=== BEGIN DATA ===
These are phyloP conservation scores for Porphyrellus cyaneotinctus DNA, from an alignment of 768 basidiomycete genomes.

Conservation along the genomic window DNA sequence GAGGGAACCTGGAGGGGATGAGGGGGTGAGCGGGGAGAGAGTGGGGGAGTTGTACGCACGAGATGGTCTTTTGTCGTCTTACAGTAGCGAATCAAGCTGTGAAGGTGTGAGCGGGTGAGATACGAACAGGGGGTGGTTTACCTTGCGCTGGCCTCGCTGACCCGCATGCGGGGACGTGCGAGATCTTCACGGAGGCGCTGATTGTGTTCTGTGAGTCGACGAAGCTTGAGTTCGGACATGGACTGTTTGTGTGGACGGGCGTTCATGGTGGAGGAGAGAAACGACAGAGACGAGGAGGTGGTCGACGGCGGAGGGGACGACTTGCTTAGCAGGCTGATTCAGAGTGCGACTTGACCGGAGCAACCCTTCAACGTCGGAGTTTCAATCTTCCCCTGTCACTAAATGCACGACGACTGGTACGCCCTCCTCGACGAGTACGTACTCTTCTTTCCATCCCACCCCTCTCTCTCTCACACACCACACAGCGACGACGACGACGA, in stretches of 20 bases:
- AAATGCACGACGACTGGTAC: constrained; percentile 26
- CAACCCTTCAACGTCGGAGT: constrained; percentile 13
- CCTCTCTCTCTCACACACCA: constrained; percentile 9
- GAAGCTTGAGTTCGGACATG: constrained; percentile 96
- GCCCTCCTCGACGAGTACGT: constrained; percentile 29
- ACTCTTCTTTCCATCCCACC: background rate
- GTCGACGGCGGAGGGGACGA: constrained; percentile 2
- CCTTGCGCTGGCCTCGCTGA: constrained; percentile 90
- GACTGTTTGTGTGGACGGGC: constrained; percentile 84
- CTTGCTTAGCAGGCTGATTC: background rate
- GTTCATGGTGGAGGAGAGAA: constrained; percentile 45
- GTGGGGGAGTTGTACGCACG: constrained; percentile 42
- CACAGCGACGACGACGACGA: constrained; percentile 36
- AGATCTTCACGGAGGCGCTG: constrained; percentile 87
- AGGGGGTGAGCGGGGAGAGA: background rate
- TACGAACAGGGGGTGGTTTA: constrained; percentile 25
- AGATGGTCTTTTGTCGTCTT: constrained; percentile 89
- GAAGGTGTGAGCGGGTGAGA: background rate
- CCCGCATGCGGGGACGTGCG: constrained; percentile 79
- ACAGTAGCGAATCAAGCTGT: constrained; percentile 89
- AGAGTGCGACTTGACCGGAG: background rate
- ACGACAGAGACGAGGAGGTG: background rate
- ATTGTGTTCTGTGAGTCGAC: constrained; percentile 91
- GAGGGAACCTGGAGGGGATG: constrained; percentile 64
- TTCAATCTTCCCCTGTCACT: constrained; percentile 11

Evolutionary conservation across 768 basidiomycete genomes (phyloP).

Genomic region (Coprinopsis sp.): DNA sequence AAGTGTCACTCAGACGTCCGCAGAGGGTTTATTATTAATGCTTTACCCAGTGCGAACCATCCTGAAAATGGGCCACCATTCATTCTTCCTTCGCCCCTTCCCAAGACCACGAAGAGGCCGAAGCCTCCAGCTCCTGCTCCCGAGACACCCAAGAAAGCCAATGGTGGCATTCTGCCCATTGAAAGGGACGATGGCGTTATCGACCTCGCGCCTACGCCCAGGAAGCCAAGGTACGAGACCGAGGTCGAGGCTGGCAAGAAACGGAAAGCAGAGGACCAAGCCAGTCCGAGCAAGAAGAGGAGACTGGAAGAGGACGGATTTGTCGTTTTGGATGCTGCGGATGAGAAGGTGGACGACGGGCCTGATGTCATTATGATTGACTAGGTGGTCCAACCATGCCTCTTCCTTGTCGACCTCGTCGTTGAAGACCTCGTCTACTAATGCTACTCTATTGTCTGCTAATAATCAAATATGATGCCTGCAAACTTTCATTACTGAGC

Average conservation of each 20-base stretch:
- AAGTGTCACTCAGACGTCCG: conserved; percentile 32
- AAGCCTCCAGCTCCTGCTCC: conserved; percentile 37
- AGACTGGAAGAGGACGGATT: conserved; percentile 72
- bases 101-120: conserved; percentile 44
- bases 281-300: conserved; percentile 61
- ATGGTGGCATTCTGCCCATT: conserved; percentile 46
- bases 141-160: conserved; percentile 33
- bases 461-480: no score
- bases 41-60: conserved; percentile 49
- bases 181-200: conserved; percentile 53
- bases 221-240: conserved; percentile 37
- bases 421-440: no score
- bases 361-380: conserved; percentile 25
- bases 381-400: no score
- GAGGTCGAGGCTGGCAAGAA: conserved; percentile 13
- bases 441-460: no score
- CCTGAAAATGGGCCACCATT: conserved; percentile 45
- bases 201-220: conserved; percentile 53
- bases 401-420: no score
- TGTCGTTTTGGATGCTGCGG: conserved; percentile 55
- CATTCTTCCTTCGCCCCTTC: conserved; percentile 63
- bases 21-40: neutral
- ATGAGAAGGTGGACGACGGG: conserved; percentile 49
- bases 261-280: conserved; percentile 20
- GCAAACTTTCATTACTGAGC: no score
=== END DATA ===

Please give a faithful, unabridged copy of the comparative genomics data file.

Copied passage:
These are phyloP conservation scores for Porphyrellus cyaneotinctus DNA, from an alignment of 768 basidiomycete genomes.

Conservation along the genomic window DNA sequence GAGGGAACCTGGAGGGGATGAGGGGGTGAGCGGGGAGAGAGTGGGGGAGTTGTACGCACGAGATGGTCTTTTGTCGTCTTACAGTAGCGAATCAAGCTGTGAAGGTGTGAGCGGGTGAGATACGAACAGGGGGTGGTTTACCTTGCGCTGGCCTCGCTGACCCGCATGCGGGGACGTGCGAGATCTTCACGGAGGCGCTGATTGTGTTCTGTGAGTCGACGAAGCTTGAGTTCGGACATGGACTGTTTGTGTGGACGGGCGTTCATGGTGGAGGAGAGAAACGACAGAGACGAGGAGGTGGTCGACGGCGGAGGGGACGACTTGCTTAGCAGGCTGATTCAGAGTGCGACTTGACCGGAGCAACCCTTCAACGTCGGAGTTTCAATCTTCCCCTGTCACTAAATGCACGACGACTGGTACGCCCTCCTCGACGAGTACGTACTCTTCTTTCCATCCCACCCCTCTCTCTCTCACACACCACACAGCGACGACGACGACGA, in stretches of 20 bases:
- AAATGCACGACGACTGGTAC: constrained; percentile 26
- CAACCCTTCAACGTCGGAGT: constrained; percentile 13
- CCTCTCTCTCTCACACACCA: constrained; percentile 9
- GAAGCTTGAGTTCGGACATG: constrained; percentile 96
- GCCCTCCTCGACGAGTACGT: constrained; percentile 29
- ACTCTTCTTTCCATCCCACC: background rate
- GTCGACGGCGGAGGGGACGA: constrained; percentile 2
- CCTTGCGCTGGCCTCGCTGA: constrained; percentile 90
- GACTGTTTGTGTGGACGGGC: constrained; percentile 84
- CTTGCTTAGCAGGCTGATTC: background rate
- GTTCATGGTGGAGGAGAGAA: constrained; percentile 45
- GTGGGGGAGTTGTACGCACG: constrained; percentile 42
- CACAGCGACGACGACGACGA: constrained; percentile 36
- AGATCTTCACGGAGGCGCTG: constrained; percentile 87
- AGGGGGTGAGCGGGGAGAGA: background rate
- TACGAACAGGGGGTGGTTTA: constrained; percentile 25
- AGATGGTCTTTTGTCGTCTT: constrained; percentile 89
- GAAGGTGTGAGCGGGTGAGA: background rate
- CCCGCATGCGGGGACGTGCG: constrained; percentile 79
- ACAGTAGCGAATCAAGCTGT: constrained; percentile 89
- AGAGTGCGACTTGACCGGAG: background rate
- ACGACAGAGACGAGGAGGTG: background rate
- ATTGTGTTCTGTGAGTCGAC: constrained; percentile 91
- GAGGGAACCTGGAGGGGATG: constrained; percentile 64
- TTCAATCTTCCCCTGTCACT: constrained; percentile 11

Evolutionary conservation across 768 basidiomycete genomes (phyloP).

Genomic region (Coprinopsis sp.): DNA sequence AAGTGTCACTCAGACGTCCGCAGAGGGTTTATTATTAATGCTTTACCCAGTGCGAACCATCCTGAAAATGGGCCACCATTCATTCTTCCTTCGCCCCTTCCCAAGACCACGAAGAGGCCGAAGCCTCCAGCTCCTGCTCCCGAGACACCCAAGAAAGCCAATGGTGGCATTCTGCCCATTGAAAGGGACGATGGCGTTATCGACCTCGCGCCTACGCCCAGGAAGCCAAGGTACGAGACCGAGGTCGAGGCTGGCAAGAAACGGAAAGCAGAGGACCAAGCCAGTCCGAGCAAGAAGAGGAGACTGGAAGAGGACGGATTTGTCGTTTTGGATGCTGCGGATGAGAAGGTGGACGACGGGCCTGATGTCATTATGATTGACTAGGTGGTCCAACCATGCCTCTTCCTTGTCGACCTCGTCGTTGAAGACCTCGTCTACTAATGCTACTCTATTGTCTGCTAATAATCAAATATGATGCCTGCAAACTTTCATTACTGAGC

Average conservation of each 20-base stretch:
- AAGTGTCACTCAGACGTCCG: conserved; percentile 32
- AAGCCTCCAGCTCCTGCTCC: conserved; percentile 37
- AGACTGGAAGAGGACGGATT: conserved; percentile 72
- bases 101-120: conserved; percentile 44
- bases 281-300: conserved; percentile 61
- ATGGTGGCATTCTGCCCATT: conserved; percentile 46
- bases 141-160: conserved; percentile 33
- bases 461-480: no score
- bases 41-60: conserved; percentile 49
- bases 181-200: conserved; percentile 53
- bases 221-240: conserved; percentile 37
- bases 421-440: no score
- bases 361-380: conserved; percentile 25
- bases 381-400: no score
- GAGGTCGAGGCTGGCAAGAA: conserved; percentile 13
- bases 441-460: no score
- CCTGAAAATGGGCCACCATT: conserved; percentile 45
- bases 201-220: conserved; percentile 53
- bases 401-420: no score
- TGTCGTTTTGGATGCTGCGG: conserved; percentile 55
- CATTCTTCCTTCGCCCCTTC: conserved; percentile 63
- bases 21-40: neutral
- ATGAGAAGGTGGACGACGGG: conserved; percentile 49
- bases 261-280: conserved; percentile 20
- GCAAACTTTCATTACTGAGC: no score